Shot  Placement   


The vital areas of the Whitetail deer include the brain, spinal column, jugular vein (which runs through the neck), lungs, heart and the liver.  A deer hit in any one of these areas will not travel far.  However, the heart lung area offers the largest target and should be your preferred shot.   The ideal shot would be one where the deer is standing in the open and in a broadside position under 30 yards away.   In the woods a deer rarely presents this type of shot, they are partially screened by brush and vegetation, moving or at a less than ideal range for a clean kill.   Regardless of the circumstances the best bet is to aim for the heart-lung area. See the chart below for some possible shots that may be presented:


Walking Away(steep angle): About 45 percent of the heart-lung area is exposed.  The tendency is to shoot too far forward: aim along an imaginary line exiting between the deer's front legs Quartering Toward(steep angle): About 55 percent of the heart-lung area is exposed, but is protected by the shoulder bone.  The deer would probably see you move to prepare for the shot. Quartering Away(steep angle):  About 55 percent of the heart-lung area is exposed.  Aim along an imaginary line exiting low on the far shoulder. In this position the deer is not likely to see your movement.
Broadside(ground shot): With 100 percent of the heart-lung area exposed, you have a target roughly the size of an 8 inch paper plate with room for error.  By far the best shot to hope for. Quartering Toward(ground shot): About 65 percent of the heart-lung area is exposed.  Aim for the near shoulder.  Don't try this shot with a bow; you'll hit the shoulder bone.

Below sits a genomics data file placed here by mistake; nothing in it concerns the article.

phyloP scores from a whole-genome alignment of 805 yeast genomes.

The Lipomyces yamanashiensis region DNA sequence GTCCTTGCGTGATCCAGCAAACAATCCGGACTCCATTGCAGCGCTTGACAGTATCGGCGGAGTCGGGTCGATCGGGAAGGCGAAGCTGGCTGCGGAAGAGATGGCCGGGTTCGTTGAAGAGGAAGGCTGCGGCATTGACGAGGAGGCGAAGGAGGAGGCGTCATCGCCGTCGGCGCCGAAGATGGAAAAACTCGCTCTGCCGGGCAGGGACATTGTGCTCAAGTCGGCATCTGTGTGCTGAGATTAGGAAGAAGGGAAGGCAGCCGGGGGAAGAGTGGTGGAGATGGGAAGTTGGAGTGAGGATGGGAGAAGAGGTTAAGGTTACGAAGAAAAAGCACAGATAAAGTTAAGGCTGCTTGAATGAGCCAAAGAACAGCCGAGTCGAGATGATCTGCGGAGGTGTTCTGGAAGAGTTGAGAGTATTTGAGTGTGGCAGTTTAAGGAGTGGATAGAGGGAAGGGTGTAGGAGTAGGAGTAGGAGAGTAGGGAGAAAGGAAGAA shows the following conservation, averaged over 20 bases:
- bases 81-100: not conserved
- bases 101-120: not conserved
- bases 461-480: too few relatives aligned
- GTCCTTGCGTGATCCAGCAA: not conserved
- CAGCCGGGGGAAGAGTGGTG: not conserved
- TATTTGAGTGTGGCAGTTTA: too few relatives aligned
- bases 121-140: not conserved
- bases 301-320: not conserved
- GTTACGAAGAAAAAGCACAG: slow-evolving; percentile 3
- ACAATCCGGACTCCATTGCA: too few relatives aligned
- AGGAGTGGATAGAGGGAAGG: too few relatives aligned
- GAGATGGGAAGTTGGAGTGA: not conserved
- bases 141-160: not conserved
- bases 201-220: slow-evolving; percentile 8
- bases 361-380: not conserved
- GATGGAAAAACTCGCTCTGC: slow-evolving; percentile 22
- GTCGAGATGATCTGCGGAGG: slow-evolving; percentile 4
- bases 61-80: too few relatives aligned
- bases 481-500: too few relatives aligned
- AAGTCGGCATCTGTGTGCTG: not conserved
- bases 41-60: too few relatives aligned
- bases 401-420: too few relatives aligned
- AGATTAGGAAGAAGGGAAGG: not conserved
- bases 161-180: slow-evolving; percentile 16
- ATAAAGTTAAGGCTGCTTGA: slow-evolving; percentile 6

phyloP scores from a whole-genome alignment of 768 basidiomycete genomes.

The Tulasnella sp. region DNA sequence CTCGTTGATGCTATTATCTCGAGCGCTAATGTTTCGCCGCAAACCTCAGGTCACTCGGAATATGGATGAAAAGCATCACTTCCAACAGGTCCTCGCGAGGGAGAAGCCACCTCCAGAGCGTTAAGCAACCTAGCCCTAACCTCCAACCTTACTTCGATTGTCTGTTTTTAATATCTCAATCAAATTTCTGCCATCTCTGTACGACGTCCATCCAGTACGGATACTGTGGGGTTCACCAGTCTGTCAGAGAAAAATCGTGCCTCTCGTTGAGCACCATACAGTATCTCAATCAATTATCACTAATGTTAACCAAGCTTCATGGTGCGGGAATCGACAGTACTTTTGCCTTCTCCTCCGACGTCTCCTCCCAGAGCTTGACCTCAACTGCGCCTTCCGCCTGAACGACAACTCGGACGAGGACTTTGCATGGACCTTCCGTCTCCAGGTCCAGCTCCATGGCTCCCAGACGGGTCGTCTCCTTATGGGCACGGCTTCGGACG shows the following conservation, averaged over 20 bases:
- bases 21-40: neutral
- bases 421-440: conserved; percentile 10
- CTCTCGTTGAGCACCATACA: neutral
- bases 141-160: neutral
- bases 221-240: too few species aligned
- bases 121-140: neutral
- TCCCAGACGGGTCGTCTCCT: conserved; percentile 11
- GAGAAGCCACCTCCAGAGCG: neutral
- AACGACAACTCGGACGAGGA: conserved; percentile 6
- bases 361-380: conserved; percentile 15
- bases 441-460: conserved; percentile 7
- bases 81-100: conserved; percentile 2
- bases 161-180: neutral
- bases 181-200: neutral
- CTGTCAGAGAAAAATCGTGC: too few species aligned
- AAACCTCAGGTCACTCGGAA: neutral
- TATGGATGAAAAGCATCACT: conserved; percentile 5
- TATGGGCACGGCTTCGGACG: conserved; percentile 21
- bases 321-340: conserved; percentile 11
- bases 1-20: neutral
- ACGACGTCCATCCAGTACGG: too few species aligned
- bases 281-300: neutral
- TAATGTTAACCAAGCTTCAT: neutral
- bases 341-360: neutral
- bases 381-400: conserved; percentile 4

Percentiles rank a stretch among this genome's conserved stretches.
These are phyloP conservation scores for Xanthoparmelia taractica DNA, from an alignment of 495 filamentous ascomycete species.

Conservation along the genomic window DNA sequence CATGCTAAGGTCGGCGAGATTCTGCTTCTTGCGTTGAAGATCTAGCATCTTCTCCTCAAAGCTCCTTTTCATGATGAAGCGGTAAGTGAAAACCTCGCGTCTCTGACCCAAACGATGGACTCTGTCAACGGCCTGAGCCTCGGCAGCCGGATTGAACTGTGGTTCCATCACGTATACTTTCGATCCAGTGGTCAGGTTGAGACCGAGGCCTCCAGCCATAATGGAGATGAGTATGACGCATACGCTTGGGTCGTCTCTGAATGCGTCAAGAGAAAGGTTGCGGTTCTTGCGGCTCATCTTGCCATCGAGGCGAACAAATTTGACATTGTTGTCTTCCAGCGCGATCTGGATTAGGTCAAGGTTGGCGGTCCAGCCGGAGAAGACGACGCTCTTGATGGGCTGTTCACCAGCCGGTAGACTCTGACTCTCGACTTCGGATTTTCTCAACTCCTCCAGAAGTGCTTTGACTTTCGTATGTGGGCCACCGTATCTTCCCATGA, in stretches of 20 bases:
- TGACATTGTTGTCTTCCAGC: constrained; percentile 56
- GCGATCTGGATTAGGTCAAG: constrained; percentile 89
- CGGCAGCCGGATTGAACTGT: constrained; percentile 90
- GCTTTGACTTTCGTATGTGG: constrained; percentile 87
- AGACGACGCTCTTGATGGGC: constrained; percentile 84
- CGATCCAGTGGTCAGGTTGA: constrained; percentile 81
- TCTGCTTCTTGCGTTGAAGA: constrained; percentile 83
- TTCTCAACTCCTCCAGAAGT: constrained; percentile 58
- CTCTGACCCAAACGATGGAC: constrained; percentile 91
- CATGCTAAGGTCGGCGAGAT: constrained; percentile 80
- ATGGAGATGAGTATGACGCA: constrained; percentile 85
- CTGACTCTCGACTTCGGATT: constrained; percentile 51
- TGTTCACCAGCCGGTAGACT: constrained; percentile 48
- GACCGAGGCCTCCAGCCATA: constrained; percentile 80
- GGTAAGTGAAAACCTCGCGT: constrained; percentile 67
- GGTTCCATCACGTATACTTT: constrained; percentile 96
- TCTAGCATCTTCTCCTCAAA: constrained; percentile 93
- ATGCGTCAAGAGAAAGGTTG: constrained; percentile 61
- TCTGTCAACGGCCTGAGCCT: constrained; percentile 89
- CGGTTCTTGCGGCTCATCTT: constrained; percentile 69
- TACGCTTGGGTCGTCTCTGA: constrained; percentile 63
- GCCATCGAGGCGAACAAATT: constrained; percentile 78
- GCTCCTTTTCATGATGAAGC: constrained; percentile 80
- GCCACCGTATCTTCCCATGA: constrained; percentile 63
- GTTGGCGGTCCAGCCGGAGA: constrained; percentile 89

Quartering Away(ground shot): About 60 percent of the heart-lung area is exposed.  Aim along an imaginary line through the deer's far shoulder.   Head On(ground shot): Only 35 percent of the heart-lung area is exposed, this shot is too risky for archers. Gun hunters should also avoid this shot.  You risk the bullet deflecting off the shoulder bone and only wounding the deer. Wait for a better shot !

Quick harvests and easy game recovery can be obtained with accurate shot placement. The three main ingredients of a quick harvest are knowledge of how a hunting weapon harvests game, shooting only within one's own ability, and knowing the game animal's internal anatomy. The future of hunting and a hunter's own self-respect depends on his or her ability to efficiently harvest game.

Internal anatomy of deer

Bow hunters should choose a spot in the center of the lungs or slightly lower to be their target every time. An arrow in the lungs will bring down the largest game, and the advantage of this shot is that the lungs are relatively large and surrounded by other vital organs: the heart is below, the spine and aorta (a major artery) are above, and the liver and the spleen are behind. Hunters using firearms have many more choices than bow hunters. A bullet striking either the heart, shoulder, head, spine or lungs is fatal to big game animals due to the massive shock and tissue destruction involved. Once again, the chest area offers the best lethal target.


Bullets harvest game by massive shock and tissue destruction. Bullets have a tremendous amount of energy, and if fired from firearms adequate for deer hunting, can smash even heavy bone and enter the vital organs. (see Choose Your Weapon)


Arrows harvest game with razor sharp broadheads that are designed to cut tissue. Arrows cut arteries and veins resulting in massive hemorrhaging. In addition to severe bleeding, arrows passing through both lungs cause the lungs to collapse, causing rapid death due to suffocation. Arrows can cut through softer bones like ribs, but rarely penetrate heavy bones found in the shoulder, hips, head and neck. Both razor sharp broadheads and careful shot placement are crucial to game harvest.

Broadside shot